The Lesbian and Gay Equality Project (LGEP), formerly the National Coalition for Gay and Lesbian Equality (NCGLE) established in 1994, is a non-profit, non-governmental organization that works towards achieving full legal and social equality for lesbian, transgender, gay, bisexual and intersex (LGBTI) people in South Africa. This is a preliminary submission to your committee on the Traditional Courts Bill. We ask you to provide space for our organization and other LGBTI organizations to make a further detailed submission and space for an oral presentation at provincial and national hearings on the Bill.
Through this submission, the LGEP registers its extreme unhappiness with the fact that the call for submissions on the Traditional Courts Bill (TCB) was published on 13 December 2011 with a 2-month deadline for submissions. As government and parliament should know, at that time of the year when the entire country shuts down for the summer holiday very few people would have seen the call for submissions. We also wish to register our unhappiness that the call for submissions was only advertised in newspapers given that government and parliament know that very few rural people read newspapers. Yet, the voices of rural people must be given an opportunity in the process to finalize the Bill. Even worse is the fact that when the New Year started government and parliament did not then undertake additional mobilization to ensure that rural people are aware of the 15 February 2012 deadline for submissions.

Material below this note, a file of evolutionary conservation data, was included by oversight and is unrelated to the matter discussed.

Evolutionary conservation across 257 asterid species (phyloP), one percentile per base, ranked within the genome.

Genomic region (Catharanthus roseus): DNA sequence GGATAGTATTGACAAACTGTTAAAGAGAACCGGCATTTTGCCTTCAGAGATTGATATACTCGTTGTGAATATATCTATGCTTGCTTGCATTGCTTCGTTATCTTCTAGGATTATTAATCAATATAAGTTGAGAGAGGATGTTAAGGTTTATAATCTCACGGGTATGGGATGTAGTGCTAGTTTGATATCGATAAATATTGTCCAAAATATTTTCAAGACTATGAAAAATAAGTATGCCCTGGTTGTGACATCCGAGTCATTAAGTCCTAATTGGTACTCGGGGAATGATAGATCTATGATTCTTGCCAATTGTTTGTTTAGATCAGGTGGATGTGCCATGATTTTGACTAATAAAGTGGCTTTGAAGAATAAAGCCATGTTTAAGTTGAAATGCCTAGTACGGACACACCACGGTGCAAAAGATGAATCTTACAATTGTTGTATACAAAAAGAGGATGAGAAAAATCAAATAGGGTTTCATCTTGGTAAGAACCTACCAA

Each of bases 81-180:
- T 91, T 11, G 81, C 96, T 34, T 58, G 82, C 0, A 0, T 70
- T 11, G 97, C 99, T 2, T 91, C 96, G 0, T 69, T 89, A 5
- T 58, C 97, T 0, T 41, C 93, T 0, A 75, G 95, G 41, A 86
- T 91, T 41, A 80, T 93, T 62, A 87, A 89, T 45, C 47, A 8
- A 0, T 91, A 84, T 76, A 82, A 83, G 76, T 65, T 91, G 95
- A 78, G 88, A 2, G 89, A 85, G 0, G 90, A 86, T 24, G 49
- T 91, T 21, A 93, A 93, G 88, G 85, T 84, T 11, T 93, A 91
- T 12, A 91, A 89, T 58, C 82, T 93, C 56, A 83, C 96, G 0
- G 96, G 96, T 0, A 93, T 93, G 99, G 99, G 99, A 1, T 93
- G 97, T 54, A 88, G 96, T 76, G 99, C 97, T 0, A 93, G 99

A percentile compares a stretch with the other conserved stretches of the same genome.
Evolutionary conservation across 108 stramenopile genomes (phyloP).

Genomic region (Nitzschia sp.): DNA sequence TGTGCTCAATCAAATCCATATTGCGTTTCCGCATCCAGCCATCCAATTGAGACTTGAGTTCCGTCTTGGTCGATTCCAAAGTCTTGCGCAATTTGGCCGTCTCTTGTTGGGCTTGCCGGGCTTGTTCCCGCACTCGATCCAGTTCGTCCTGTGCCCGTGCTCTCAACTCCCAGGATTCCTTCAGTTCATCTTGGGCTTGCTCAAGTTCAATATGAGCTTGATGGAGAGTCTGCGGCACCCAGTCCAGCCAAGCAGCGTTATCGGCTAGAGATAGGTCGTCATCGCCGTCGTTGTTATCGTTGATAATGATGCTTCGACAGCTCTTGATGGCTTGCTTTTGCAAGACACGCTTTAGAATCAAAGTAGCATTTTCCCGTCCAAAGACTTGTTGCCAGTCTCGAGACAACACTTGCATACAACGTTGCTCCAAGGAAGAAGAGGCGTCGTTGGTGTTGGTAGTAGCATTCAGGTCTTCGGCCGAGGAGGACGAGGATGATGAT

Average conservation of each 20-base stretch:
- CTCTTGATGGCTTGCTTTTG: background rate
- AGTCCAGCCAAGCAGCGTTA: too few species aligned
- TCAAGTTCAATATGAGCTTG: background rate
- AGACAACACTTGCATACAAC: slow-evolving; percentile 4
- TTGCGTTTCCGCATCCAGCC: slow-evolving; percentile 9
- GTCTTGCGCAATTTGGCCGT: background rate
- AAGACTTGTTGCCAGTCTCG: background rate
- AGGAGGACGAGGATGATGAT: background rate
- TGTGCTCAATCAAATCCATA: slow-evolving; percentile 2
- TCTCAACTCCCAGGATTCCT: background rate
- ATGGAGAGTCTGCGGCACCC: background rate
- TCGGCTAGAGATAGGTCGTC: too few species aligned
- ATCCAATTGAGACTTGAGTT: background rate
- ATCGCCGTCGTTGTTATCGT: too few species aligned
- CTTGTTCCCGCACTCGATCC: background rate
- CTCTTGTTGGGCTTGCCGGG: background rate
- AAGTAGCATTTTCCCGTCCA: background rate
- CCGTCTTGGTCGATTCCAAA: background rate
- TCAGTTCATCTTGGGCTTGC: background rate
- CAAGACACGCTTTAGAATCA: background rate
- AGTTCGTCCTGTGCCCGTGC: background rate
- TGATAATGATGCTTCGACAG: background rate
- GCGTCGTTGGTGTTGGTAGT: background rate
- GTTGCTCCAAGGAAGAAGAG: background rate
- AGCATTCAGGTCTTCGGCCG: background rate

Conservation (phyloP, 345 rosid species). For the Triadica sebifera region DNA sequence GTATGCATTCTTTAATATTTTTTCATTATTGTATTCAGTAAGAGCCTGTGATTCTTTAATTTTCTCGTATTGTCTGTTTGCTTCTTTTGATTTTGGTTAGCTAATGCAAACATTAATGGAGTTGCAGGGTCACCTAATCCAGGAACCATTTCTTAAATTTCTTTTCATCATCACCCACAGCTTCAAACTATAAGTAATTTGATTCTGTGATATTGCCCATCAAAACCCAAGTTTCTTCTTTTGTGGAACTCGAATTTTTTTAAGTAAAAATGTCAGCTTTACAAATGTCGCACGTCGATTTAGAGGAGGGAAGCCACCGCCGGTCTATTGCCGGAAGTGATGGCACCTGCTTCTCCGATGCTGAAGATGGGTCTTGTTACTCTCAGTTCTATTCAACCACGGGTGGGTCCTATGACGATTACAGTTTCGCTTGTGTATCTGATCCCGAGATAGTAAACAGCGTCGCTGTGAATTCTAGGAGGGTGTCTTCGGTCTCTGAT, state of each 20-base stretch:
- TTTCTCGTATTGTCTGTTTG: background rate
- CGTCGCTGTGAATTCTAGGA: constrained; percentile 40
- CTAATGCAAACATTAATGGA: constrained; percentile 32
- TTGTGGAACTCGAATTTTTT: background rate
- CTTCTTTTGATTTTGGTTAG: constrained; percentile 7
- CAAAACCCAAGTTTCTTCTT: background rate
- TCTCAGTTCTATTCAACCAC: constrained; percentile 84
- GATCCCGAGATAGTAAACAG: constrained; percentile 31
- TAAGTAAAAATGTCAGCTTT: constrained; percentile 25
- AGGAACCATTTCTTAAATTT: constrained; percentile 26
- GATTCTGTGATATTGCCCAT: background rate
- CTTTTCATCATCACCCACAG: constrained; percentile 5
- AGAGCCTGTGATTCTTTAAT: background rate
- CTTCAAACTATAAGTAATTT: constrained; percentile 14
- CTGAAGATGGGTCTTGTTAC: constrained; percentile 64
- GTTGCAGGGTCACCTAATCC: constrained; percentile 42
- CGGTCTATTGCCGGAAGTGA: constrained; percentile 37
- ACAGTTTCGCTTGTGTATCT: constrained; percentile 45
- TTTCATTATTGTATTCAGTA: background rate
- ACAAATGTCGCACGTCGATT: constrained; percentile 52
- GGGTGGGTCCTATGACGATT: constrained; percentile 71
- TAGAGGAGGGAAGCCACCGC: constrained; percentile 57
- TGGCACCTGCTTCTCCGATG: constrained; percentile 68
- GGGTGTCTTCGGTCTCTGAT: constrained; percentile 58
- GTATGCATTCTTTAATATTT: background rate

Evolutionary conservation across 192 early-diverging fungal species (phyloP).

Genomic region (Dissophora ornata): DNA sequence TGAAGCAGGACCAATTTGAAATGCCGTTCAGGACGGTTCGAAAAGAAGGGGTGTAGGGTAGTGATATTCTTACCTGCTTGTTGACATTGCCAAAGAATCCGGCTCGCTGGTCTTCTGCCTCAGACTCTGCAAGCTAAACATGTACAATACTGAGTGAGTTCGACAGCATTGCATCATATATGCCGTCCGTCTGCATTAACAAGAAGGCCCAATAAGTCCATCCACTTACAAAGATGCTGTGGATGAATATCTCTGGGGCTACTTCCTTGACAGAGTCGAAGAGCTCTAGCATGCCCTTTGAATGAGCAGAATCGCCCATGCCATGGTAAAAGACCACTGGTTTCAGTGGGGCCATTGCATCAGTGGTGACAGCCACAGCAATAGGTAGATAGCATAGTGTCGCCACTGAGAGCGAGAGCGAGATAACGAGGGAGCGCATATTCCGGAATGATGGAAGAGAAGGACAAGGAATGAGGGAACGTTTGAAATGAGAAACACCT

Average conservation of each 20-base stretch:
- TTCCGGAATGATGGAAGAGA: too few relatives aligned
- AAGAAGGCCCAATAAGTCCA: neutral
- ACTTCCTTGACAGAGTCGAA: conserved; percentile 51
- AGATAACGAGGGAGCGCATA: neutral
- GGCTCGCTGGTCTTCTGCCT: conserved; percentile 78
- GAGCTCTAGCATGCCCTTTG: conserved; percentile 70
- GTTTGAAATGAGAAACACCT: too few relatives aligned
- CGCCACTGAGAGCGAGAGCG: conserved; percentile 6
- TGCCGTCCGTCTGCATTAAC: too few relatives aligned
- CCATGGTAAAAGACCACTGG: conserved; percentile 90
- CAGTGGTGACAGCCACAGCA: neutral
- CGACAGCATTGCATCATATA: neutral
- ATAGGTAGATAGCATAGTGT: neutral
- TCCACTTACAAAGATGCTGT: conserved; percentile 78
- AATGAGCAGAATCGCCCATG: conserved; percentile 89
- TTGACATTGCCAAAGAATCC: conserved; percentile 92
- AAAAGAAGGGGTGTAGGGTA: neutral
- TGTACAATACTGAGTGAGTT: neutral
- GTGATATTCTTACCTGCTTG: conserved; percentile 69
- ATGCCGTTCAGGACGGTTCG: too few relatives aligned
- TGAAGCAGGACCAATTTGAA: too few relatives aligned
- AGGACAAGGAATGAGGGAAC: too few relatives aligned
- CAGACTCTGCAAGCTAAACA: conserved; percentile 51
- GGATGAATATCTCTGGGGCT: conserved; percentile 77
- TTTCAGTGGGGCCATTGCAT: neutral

The government seems not to see the importance consulting the public that will be the most affected by this piece of legislation. In this regard, the LGEP calls on the NCOP and the National Assembly to ensure that the next phases of the TCB legislative process will be based on proper and adequate consultation of rural people, in particular rural women. For this consultation to be proper it must be carried out to ensure that all voices are heard and an opportunity to influence the content of the Bill is broadened and relevant changes are effected for the benefit of those who will be affected by it in line with the provisions of the country’s Constitution. Specifically, we call for provincial hearings and a deeper process of consultation that must create safe spaces for lesbians and other vulnerable members of rural communities to speak about their concerns and proposals on the Bill. The consultation process must be sensitive to this.